The effect of technical cue words on tennis serve performance

Lewis, Kellie A. (1998). The effect of technical cue words on tennis serve performance Master's Thesis, School of Psychology, The University of Queensland.

Attached Files (Some files may be inaccessible until you login with your UQ eSpace credentials)
Name Description MIMEType Size Downloads
THE13100.pdf Full text application/pdf 4.95MB 0
Author Lewis, Kellie A.
Thesis Title The effect of technical cue words on tennis serve performance
School, Centre or Institute School of Psychology
Institution The University of Queensland
Publication date 1998-01-01
Thesis type Master's Thesis
Supervisor Stephanie Hanrahan
Total pages 76
Language eng
Subjects 170114 Sport and Exercise Psychology
Formatted abstract
It has been noted throughout the sport psychology literature that having a relevant attentional focus is essential to optimally perform a sport skill. The purpose of this study was to investigate the effect of a task-related attentional focus self-talk intervention on the performance outcome of a closed sport skill performed by nonelite athletes. It was hypothesised that technical cue words, which reflect the specific technical components of a skill, would improve the performance (measured by outcome) of that skill. Four non-elite junior tennis players were the participants in this study. A single-case multiple baseline design was employed to detect a pre and post-intervention difference in participants' second serve placement performance. The intervention was a mental skill training program which focused on the effect of using a specific attentional focus (technical cue words). One participant was excluded for failing to establish a stable performance baseline. The results showed that two participants significantly improved their second serve placement performance (p<.05). The discussion focused on the inconsistency in the findings, subjective evaluation of the benefit of using technical cue words, and cognitive change in behaviour. Several hypotheses were proposed to account for the inconsistencies of the effect of technical cue words on second serve placement performance. Participants reported that using cue words was beneficial for their serve, and they would continue to use them an as integral part of their second serve in the future. It was concluded that this study could neither support nor refute the efficacy of technical cue words to promote an improvement in performance outcome. However, there was some subjective evidence to support the contention that attentional focus strategies can bring about a change in cognitive behaviour.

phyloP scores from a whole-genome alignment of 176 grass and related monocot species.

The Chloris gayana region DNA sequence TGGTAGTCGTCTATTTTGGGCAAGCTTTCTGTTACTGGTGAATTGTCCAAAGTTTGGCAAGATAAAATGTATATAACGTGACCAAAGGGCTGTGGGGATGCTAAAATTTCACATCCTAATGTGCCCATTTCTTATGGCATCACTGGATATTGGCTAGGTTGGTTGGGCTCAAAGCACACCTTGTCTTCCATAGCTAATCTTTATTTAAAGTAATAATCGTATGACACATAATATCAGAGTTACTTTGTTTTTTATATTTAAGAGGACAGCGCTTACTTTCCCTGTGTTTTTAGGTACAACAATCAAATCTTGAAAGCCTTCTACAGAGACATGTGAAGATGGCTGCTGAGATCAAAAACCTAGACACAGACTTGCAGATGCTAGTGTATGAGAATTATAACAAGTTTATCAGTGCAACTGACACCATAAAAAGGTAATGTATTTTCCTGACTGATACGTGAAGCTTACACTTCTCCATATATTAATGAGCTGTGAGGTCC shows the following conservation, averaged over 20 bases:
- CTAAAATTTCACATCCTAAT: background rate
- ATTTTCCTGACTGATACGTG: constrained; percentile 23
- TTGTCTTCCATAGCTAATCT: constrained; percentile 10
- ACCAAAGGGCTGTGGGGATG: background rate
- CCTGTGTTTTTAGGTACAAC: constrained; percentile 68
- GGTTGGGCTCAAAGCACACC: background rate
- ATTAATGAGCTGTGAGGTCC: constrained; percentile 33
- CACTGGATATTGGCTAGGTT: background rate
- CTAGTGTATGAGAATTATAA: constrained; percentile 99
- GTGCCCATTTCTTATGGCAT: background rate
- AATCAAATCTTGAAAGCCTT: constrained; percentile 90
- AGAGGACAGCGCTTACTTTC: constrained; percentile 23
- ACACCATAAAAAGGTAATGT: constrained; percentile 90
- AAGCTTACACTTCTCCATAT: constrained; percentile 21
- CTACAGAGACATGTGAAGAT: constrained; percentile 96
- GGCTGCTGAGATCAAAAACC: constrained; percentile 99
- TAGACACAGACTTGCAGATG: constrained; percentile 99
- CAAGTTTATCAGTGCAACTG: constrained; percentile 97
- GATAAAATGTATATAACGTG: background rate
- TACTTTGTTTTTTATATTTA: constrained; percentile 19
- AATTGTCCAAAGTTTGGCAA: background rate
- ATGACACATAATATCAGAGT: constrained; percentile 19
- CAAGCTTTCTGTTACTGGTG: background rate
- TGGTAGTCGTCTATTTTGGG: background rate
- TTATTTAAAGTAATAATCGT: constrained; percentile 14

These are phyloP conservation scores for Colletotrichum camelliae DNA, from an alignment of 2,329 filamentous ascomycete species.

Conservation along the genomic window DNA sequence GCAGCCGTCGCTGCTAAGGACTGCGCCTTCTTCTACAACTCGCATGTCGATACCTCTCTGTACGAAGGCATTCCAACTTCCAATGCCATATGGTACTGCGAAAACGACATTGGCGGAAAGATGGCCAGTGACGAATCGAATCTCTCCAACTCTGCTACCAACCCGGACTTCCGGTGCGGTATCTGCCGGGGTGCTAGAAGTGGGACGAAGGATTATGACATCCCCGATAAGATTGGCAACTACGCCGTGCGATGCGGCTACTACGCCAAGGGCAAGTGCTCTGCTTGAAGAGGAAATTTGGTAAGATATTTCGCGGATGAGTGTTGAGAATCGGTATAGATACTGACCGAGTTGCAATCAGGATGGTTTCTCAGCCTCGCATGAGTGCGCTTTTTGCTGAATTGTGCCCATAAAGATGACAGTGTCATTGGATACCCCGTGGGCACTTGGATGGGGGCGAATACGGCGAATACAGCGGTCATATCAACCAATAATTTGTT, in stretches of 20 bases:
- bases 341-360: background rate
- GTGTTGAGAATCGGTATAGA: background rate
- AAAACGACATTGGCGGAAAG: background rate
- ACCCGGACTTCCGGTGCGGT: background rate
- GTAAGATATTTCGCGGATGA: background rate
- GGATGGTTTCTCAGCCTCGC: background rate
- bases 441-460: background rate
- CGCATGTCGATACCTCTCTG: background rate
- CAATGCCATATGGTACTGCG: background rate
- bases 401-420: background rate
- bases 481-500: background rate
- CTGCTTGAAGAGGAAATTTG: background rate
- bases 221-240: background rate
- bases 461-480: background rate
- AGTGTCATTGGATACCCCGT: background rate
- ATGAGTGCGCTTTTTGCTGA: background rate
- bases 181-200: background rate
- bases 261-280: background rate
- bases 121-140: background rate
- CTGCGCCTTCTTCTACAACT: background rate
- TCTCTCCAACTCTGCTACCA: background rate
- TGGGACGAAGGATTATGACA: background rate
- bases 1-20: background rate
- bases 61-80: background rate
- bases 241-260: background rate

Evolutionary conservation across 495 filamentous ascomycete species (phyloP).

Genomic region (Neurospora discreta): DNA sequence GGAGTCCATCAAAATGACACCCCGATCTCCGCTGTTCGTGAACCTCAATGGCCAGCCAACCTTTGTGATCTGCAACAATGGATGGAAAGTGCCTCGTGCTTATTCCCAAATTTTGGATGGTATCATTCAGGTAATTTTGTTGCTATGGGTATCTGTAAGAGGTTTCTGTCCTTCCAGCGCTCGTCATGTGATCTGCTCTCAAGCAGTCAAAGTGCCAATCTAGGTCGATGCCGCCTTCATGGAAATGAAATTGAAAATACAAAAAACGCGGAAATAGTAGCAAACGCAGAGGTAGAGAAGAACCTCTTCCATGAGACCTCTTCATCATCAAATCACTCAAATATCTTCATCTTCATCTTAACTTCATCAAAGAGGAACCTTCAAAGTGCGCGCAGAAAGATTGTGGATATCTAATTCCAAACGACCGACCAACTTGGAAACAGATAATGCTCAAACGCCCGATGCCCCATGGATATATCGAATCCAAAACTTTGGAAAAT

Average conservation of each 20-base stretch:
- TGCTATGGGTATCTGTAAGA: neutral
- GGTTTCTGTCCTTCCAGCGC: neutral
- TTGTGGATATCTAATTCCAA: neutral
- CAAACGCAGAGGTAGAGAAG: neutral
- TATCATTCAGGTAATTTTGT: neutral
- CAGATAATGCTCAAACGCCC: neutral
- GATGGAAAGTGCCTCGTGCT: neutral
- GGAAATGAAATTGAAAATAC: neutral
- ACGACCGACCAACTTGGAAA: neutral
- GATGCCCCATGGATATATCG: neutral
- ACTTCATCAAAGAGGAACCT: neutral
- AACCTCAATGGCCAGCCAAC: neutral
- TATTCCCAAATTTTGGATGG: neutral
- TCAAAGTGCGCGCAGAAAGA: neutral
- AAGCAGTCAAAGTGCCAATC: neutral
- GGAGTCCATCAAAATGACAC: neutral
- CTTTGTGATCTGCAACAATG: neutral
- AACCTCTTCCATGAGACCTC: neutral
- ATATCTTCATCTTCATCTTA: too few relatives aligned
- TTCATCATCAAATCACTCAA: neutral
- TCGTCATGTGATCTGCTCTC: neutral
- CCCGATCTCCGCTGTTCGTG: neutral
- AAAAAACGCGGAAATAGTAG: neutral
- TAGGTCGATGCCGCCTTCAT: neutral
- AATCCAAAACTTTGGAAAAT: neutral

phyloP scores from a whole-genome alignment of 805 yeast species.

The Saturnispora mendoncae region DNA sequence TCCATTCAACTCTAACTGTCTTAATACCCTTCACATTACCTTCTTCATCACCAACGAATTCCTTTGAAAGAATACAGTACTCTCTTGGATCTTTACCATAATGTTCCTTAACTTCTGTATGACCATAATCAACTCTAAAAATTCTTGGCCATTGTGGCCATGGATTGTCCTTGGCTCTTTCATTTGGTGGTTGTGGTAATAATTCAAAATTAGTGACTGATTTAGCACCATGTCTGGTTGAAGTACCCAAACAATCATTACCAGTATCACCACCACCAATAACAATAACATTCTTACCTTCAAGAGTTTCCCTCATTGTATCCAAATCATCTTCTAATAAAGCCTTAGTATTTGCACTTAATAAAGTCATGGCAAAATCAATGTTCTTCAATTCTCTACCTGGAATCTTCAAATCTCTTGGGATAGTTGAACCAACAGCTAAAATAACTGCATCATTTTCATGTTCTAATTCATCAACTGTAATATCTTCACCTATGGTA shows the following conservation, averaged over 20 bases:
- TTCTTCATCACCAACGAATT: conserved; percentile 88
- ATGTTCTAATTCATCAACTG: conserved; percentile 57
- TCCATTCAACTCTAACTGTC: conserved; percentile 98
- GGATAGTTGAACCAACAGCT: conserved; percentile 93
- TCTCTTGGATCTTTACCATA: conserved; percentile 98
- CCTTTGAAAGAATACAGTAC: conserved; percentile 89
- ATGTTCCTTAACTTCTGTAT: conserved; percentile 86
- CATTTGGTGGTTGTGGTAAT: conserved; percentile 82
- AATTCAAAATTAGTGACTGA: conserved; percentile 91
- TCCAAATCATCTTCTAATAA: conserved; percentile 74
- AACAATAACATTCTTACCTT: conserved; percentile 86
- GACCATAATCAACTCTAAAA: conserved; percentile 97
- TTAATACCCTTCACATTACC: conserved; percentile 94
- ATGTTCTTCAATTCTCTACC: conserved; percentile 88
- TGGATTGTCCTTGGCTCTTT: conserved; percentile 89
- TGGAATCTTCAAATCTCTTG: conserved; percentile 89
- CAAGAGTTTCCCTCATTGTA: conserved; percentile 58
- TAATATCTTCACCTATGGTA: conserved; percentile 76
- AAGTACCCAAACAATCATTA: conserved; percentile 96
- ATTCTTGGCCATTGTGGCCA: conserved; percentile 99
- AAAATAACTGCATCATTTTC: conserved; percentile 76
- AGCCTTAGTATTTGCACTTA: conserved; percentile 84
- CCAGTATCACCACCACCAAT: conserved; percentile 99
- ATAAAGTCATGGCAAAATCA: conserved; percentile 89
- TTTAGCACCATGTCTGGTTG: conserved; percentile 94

Keyword Tennis -- Psychological aspects
Additional Notes missing p. 51 from the original copy

Document type: Thesis
Collection: UQ Theses (non-RHD) - UQ staff and students only
Citation counts: Google Scholar Search Google Scholar
Created: Fri, 30 Jan 2015, 21:16:07 EST by Nicole Rayner on behalf of Scholarly Communication and Digitisation Service